Medicines | May 24, 2019

Eyes Wide Open in Burundi


It’s every parent’s nightmare. Your child is sick and you’re powerless to help them.

This was the case for the parents of seven-year-old, Keza from the Democratic Republic of Congo (DRC). Keza unfortunately developed premature cataracts which unknowingly robbed her of her eyesight. What started as infrequent headaches and sensitivity to light progressed to cloudy vision and near complete blindness. She was unable to attend school because of her inability to see the chalkboard or read books clearly. Not knowing what would happen to their precious child, Keza's parents were experiencing their worst fears – who would help them?

When you think about it, eye problems in the US rarely get this serious. We parents whisk our children to local pediatricians and specialists within days of serious symptoms. And, there is a ready supply of medicines and health supplies to help us heal.  

The DRC was once renowned in Africa for its network of clinics, quality of physicians, and primary health care system. In the past three decades, however, the political and economic collapse of the country have had a dramatic impact on this network. Hospitals and clinics lack personnel and equipment and often run out of critical medicine and supplies. An estimated 70 percent of Congolese have little or no access to health care.*

These are the conditions facing Keza. Poor, and with limited resources, Keza’s mother was desperate for help. She would do anything for her child. With no medical options in East Congo, they traveled hundreds of miles to Kibuye Hope Hospital in Burundi. She had heard of doctors who might be able to help Keza.

When Keza and her parents arrived, they met Dr. John Cropsey, a medical missionary from Michigan who brought with him medical supplies from MAP International:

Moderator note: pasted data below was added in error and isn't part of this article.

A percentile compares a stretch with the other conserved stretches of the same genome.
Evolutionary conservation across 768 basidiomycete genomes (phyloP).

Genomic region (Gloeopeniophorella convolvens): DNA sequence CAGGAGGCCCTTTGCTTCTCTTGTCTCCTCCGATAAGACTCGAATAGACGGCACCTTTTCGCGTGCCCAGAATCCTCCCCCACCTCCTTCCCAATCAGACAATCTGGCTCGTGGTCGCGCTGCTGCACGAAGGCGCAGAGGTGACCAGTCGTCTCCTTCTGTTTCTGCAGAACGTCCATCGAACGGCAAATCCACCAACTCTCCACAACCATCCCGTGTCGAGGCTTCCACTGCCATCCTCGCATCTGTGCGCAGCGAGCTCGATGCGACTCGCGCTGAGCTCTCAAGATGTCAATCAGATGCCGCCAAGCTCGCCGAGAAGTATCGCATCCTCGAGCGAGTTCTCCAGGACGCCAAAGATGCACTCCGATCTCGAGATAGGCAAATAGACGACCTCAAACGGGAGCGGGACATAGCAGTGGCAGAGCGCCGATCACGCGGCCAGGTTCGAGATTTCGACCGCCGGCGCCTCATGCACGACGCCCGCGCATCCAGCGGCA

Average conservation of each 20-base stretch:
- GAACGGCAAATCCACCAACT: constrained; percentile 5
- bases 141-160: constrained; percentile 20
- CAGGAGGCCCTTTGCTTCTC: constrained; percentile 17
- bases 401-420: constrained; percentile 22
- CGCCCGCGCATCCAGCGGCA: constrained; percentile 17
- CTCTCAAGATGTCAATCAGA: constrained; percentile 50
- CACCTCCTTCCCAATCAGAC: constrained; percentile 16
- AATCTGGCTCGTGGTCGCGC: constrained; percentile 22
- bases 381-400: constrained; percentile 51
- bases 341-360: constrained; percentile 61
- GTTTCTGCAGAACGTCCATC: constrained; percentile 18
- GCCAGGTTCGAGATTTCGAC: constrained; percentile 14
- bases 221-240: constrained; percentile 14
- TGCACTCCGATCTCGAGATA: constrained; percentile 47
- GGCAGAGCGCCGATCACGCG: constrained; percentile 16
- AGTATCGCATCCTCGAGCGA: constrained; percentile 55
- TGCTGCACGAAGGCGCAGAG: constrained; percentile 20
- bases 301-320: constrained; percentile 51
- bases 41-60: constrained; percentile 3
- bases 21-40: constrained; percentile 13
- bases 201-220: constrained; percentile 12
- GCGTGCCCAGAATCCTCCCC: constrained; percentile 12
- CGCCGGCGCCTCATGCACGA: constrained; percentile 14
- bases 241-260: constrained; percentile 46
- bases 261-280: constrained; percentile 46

“The clinic staff quickly diagnosed her problem as cataracts. That same week she underwent bilateral cataract surgery. The following day she was ecstatic! She could see again! Her mother was so happy,” said Dr. Cropsey,

“Keza is one of the thousands we help each year at Kibuye in the eye clinic. With the help of MAP, we can provide high-quality services to tens of thousands of patients each year…”

KezaPhoto (2)Fortunately for Keza, medicines and health supplies from MAP saved not only her vision but her life.  

Without the medicines provided by MAP, Keza might not be able to see today. It is with God’s grace, the talent of countless medical missionaries, and your generous support of MAP that allows Keza to see today. She's been spared a life of blindness.

Will you help us provide more medicines and health supplies for people in need like Keza?

And, did you know your donation will go twice as far during our match campaign? A generous MAP board member has pledged to match all donations up to $100,000 before May 31.

Give today and your donation will be matched and DOUBLE.

Help us continue to provide health and hope for children like Keza with twice the impact.

Double Your Gift

 *US AID Global Health Report, April 11, 2019: Democratic Republic of Congo

Sign up for our mailing list to stay up to date with more posts like this.